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A warning on doing business in Cuba

The restoration of diplomatic relations between the U.S. and Cuba is sure to bring new opportunities for U.S. businesses seeking to gain a foothold in a market of more than 11 million potential consumers who have had little access to American products and services for more than 50 years. The opportunities are not unlimited, however, and they do not come without risks, particularly those related to corrupt payments to government officials prohibited under the federal Foreign Corrupt Practices Act.

A vintage car with a Cuban flag paint job is parked near the National Capitol Building in Havana on Jan. 7, 2015.
Yamil Lage | AFP | Getty Images
A vintage car with a Cuban flag paint job is parked near the National Capitol Building in Havana on Jan. 7, 2015.

While the regulatory changes that have followed the December 2014 White House announcement of a rapprochement may not seem as spectacular as initially believed, there are significant openings hidden in those regulations that are likely to expand as time goes on. The Obama administration appears to be taking the same measured approach to removing the sanctions as it has to tightening the Ukraine sanctions, that is, a phased approach to test the reaction on the other side (in this case, the Cuban government) and the reaction of Congress and the American people. The administration appears to be getting positive reactions; therefore we should look for a further loosening of restrictions in the months to come.

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Regardless of how quickly the next round of changes comes, it is important to keep in mind that doing business in Cuba will involve special risks inherent in a state-controlled economy. Because the state runs virtually all significant business enterprises, it raises the possibility that any payment of a bribe related to not only traditional government functions such as permitting, licensing, and government contracting but also business deals that in other places would be strictly between private parties will be a violation of the FCPA. That law makes it illegal to pay an official of a foreign government, or any "instrumentality" thereof, to obtain a business benefit. It also requires U.S. public companies to keep accurate books and records and adopt an adequate system of financial and accounting controls. Both the Justice Department and the Securities and Exchange Commission enforce these requirements.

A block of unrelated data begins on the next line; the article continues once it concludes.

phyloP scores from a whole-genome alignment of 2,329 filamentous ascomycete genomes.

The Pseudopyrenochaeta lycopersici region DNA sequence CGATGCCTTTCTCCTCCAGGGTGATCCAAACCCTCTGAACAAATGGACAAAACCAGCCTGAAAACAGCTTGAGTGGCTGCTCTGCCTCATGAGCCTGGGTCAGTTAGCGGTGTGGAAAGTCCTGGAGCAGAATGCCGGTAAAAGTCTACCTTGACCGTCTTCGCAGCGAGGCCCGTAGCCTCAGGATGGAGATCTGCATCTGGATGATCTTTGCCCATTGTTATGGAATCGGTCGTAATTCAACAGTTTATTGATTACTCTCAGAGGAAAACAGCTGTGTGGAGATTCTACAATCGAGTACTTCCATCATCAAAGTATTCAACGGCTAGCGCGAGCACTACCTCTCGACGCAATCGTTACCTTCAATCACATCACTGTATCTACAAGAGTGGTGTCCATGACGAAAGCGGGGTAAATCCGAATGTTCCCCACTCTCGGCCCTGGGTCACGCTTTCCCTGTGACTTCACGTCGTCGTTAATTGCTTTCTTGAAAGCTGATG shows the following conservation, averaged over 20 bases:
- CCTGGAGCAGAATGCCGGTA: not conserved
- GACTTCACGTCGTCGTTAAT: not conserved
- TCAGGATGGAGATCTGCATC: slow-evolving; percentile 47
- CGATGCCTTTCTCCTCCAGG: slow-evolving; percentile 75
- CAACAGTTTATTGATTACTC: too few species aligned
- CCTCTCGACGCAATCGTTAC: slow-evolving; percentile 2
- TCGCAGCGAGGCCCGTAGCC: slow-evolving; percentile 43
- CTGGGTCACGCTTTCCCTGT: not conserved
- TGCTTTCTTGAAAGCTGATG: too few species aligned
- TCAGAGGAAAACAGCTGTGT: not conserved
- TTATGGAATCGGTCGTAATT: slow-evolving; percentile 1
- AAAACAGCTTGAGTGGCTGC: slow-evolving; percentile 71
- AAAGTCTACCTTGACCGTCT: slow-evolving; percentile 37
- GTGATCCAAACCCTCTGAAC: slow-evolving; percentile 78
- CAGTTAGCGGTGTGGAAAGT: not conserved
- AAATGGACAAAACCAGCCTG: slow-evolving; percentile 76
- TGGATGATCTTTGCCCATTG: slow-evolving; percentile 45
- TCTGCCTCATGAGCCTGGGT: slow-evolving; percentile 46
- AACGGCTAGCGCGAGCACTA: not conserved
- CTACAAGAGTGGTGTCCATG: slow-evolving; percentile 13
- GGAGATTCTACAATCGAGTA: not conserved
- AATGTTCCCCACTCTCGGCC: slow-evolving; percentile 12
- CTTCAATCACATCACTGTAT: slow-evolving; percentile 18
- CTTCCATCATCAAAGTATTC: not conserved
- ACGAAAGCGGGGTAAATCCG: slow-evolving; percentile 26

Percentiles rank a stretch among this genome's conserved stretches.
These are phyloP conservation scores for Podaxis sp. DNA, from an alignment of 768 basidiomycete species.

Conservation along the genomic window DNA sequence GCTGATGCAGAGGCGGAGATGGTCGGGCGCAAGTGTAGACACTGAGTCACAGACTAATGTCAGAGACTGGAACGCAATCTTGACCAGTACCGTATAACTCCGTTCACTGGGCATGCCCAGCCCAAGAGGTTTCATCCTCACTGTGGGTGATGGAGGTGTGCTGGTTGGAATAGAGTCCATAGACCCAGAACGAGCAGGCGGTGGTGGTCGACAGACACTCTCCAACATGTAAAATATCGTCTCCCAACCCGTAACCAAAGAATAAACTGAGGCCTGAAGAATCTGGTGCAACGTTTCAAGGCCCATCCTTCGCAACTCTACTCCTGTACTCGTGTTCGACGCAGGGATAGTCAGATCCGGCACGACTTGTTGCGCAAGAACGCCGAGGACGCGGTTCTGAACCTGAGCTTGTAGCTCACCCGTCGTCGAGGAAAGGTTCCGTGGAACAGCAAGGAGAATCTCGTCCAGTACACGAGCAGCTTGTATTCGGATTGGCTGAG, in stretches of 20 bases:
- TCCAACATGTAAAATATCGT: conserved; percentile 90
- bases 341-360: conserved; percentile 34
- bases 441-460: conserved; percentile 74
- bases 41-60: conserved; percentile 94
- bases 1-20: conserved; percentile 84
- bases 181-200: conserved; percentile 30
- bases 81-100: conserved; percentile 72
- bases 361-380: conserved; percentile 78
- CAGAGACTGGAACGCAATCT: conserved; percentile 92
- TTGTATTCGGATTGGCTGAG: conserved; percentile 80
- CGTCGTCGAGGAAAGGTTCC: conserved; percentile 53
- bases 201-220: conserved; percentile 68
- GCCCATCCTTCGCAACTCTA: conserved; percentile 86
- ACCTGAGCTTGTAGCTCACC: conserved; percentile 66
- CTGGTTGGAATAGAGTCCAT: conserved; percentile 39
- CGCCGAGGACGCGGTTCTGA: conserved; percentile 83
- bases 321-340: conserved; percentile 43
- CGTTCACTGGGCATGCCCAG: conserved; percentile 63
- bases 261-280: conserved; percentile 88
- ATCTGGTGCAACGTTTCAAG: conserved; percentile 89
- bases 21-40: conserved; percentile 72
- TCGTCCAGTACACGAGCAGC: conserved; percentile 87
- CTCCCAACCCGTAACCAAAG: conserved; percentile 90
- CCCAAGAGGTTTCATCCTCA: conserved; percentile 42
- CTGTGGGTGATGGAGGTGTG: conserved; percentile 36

In a place where state workers earn an average of only $20 per month, finding additional sources of income becomes essential to survival. This creates the foundation for government bureaucrats, business managers, and even high-level government officials to become accustomed to boosting their income through an illegal use of their position. Transparency International, a non-governmental organization that monitors international corporate and political corruption, has given the country a score of 46 (just below Ghana and above Oman) on an index where 0 is most corrupt and 100 is transparent.

Although Cuba has not experienced the type of drug-trade related corruption that besets many other Latin American and Caribbean nations, reports indicate that it is burdened by widespread graft related to trade and commerce. As U.S. sanctions open up beyond the current phase where most allowable transactions must be with Cuban private sector enterprises, to do business in Cuba, foreign companies likely will need to partner with the government, which leads to a heightened risk that illegal payments will be solicited. State ownership of business, coupled with tight controls on the media and little compliance oversight, has also led to a lack of transparency and accountability. In this type of environment, a bribe paid to an official to obtain a commercial benefit may be less likely to be discovered and disclosed but is no less illegal, at least under U.S. law.